Throughout U.S. copyright law’s history, the types of works protected have grown to encompass a wide variety of creative works—from maps, charts, and books to music, photographs, artwork, choreography, computer programs, and more. Thirty-two years ago today, on December 1, 1990, Congress further extended copyright protection to certain architectural works when the Architectural Works Copyright Protection Act went into effect.
By including architectural works, Congress helped satisfy some of the country’s requirements under the Berne Convention for the Protection of Literary and Artistic Works, a multilateral international copyright treaty the United States joined in 1989. Under prior U.S. copyright law, technical drawings of architectural works were protected as pictorial, graphic, or sculptural works, but protection extended only to the drawing itself and not to the actual structure.
Today, copyright law protects certain architectural works such as houses, office buildings, museums, and churches created on or after December 1, 1990, subject to some limitations. A creator can register the copyright for an architectural work with the Copyright Office if the work is sufficiently original and fixed in a tangible medium of expression, such as in a building or as depicted in architectural plans or drawings.
Copyright law protects the overall form of a building—the exterior façade from all angles—along with the composition of the interior architecture, which includes the arrangement of walls and other permanent structures that divide the interior into separate rooms and spaces. Individual standard features like windows and doors and standard space configurations are not protectable under copyright, and neither are purely functional features.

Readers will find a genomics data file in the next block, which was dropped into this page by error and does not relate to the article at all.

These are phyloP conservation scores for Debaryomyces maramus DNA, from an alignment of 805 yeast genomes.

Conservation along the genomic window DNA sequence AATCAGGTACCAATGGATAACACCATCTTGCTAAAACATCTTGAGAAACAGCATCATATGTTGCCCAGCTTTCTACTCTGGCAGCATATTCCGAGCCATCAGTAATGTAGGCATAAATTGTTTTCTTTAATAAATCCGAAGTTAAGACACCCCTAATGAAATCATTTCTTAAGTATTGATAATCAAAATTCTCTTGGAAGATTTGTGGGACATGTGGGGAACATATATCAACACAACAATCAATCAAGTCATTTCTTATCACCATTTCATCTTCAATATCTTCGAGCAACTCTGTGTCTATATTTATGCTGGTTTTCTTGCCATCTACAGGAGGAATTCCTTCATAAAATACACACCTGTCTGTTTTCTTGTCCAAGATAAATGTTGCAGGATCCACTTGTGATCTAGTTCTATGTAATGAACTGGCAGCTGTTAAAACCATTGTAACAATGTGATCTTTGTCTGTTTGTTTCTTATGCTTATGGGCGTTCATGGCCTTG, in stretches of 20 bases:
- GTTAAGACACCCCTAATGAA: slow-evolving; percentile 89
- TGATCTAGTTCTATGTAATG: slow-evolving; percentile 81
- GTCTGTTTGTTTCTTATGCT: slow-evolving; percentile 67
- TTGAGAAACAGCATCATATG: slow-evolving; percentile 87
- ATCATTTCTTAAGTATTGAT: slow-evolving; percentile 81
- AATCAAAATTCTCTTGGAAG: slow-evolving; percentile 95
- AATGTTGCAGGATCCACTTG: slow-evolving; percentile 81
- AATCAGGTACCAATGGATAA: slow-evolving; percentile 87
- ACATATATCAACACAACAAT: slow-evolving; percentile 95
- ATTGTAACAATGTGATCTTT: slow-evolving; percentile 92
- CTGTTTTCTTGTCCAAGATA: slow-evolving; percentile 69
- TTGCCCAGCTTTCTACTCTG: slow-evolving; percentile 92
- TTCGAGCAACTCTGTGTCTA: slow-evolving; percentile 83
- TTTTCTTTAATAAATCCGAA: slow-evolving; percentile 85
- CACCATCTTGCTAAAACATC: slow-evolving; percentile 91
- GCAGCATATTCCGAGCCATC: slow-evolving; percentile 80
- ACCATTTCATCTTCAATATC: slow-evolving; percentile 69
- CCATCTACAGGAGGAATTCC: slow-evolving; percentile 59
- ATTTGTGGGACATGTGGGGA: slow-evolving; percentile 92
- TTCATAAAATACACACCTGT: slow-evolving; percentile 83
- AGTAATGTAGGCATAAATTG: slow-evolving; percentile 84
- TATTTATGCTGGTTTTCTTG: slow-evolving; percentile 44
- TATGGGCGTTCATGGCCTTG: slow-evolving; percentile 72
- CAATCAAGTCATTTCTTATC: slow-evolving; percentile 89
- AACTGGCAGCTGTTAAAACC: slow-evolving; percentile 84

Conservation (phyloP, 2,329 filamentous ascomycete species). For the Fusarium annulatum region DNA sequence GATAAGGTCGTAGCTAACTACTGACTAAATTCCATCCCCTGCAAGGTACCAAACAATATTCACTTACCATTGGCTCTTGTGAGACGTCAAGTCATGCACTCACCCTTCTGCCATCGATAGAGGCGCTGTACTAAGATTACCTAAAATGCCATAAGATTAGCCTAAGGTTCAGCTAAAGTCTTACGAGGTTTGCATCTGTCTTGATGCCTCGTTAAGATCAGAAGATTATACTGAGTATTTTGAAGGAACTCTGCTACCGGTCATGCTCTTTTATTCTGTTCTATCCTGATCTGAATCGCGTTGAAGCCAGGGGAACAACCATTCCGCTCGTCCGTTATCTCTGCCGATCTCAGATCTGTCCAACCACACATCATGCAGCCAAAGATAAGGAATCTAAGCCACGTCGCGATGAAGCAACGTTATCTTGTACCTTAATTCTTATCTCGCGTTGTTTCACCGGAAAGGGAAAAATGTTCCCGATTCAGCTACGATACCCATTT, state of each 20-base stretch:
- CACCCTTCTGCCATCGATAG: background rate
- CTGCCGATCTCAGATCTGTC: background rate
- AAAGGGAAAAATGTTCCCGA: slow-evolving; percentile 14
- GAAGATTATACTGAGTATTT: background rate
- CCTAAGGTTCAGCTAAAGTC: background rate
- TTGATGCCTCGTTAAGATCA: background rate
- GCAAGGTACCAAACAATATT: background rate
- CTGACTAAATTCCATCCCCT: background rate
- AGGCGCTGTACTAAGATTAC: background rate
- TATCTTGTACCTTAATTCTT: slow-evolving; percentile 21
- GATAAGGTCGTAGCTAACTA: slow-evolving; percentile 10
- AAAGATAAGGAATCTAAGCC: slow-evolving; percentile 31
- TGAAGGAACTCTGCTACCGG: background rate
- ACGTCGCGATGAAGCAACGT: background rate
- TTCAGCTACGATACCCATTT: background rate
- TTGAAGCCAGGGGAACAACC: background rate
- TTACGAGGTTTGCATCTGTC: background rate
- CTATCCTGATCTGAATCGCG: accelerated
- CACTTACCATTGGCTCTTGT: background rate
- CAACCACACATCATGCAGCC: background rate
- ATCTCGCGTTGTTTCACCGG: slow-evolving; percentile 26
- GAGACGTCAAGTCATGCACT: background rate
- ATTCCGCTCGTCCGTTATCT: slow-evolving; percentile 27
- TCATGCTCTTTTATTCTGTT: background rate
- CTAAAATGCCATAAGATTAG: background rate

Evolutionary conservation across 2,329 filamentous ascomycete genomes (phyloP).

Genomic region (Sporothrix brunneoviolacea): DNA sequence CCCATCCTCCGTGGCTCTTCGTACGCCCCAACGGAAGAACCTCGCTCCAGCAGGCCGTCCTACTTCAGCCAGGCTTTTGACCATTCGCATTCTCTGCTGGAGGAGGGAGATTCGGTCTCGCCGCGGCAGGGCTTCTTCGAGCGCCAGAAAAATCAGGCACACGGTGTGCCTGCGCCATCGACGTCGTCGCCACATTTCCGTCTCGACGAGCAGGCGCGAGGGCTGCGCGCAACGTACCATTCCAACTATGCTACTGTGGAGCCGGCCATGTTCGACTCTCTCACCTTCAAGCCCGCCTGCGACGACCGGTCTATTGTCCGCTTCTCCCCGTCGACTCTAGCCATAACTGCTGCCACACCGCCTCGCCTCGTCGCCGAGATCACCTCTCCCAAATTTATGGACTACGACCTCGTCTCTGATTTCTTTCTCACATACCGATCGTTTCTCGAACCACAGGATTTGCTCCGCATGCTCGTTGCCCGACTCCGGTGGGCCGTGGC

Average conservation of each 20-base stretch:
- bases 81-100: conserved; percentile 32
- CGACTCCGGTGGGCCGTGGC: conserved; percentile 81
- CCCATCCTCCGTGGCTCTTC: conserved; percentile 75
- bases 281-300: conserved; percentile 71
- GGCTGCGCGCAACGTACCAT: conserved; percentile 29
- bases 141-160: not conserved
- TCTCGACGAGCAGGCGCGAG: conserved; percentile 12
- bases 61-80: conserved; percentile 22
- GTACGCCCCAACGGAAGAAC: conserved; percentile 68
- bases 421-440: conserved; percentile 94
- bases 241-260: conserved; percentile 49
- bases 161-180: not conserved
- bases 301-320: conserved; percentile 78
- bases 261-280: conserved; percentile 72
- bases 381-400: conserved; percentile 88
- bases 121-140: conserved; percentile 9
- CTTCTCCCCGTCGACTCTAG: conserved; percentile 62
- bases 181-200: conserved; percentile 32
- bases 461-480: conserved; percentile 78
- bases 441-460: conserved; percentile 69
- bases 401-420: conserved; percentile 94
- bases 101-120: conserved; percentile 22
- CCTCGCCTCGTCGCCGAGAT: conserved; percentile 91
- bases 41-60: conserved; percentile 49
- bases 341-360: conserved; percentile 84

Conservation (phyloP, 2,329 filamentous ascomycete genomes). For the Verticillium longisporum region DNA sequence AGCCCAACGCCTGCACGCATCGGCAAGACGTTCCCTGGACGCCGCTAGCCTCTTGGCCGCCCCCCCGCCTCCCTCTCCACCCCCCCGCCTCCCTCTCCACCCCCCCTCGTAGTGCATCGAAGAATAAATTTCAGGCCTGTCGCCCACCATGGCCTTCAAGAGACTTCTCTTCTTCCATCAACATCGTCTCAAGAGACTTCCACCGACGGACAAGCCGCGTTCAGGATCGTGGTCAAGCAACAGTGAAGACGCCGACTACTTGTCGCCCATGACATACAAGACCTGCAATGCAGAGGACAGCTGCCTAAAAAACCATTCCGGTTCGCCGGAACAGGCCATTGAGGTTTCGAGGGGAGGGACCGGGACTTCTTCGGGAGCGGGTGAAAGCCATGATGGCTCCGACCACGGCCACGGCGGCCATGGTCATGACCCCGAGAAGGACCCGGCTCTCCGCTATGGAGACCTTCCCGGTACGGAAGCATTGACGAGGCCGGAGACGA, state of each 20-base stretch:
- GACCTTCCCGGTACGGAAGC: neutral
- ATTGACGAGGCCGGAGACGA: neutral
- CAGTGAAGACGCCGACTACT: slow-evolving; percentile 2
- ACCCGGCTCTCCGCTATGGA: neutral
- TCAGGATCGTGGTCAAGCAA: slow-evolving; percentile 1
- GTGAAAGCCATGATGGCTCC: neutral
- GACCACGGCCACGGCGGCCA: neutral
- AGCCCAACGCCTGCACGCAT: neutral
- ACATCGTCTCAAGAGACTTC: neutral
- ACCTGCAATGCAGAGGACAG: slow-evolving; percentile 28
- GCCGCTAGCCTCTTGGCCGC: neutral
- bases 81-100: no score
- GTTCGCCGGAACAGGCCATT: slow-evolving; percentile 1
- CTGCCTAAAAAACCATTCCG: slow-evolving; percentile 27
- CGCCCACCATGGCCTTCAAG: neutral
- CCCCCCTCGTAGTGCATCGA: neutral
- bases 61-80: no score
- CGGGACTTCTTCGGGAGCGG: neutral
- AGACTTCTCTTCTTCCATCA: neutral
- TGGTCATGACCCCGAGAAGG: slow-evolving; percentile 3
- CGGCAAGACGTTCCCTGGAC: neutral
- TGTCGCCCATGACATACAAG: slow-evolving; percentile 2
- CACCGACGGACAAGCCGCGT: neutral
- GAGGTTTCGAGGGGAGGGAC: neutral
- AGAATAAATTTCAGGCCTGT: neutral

Under current copyright law, an architectural work and a technical drawing of an architectural work are separate works, each requiring separate registration applications, conferring separate scopes of protection. You can learn more about registering architectural works in section 926 of the Compendium of U.S. Copyright Office Practices, Third Edition.
In the Copyright Office’s new exhibit, Find Yourself in Copyright, world-famous architect I. M. Pei and his sketch for the National Gallery of Art’s East Building help illustrate the types of architectural works copyright protects.
I. M. Pei and the National Gallery of Art’s East Building
Chinese-American architect I. M. Pei designed some of the most recognizable buildings in the world, including the Louvre Pyramid in Paris, France; the Bank of China Tower in Hong Kong; and the Rock and Roll Hall of Fame in Cleveland, Ohio. Pei was born in Guangzhou, China, and raised in Hong Kong and Shanghai before he moved to the United States in 1935 to study architecture at the University of Pennsylvania. He later transferred to the Massachusetts Institute of Technology, earning a bachelor of architecture degree, and attended Harvard University’s Graduate School of Design, earning a master of architecture degree.
Throughout his sixty-year career, Pei designed various types of buildings and structures, from shopping malls and residential buildings to religious, art, and cultural institutions. In 1968, the National Gallery of Art’s trustees selected Pei to design the new East Building of the gallery, located on the National Mall in Washington, DC. Designed in the style of modern architecture while complementing the existing style of the West Building, the East Building opened in 1978, and today, it houses the museum’s modern and contemporary art collection.
Constructed before the Architectural Works Copyright Protection Act went into effect in 1990, the I.M. Pei-designed East Building is not protected by copyright. In the Office’s exhibit, the building serves as an example of the types of built architectural works copyright now protects, in addition to the sketches and technical drawings of those buildings. Items on display come from the Library of Congress’s collection of I. M. Pei’s papers and include one of Pei’s 1969 sketches of the shape of the East Building and a 1978 photo of I. M. Pei in front of the completed structure.
Find Yourself in Copyright explores how U.S. copyright law has evolved and how the millions of copyright claims registered with the Office illustrate the varied nature of original works. Once the Library of Congress’s Madison Building fully opens to the public, you can visit the exhibit on the fourth floor. In the meantime, you can explore the exhibit’s companion website.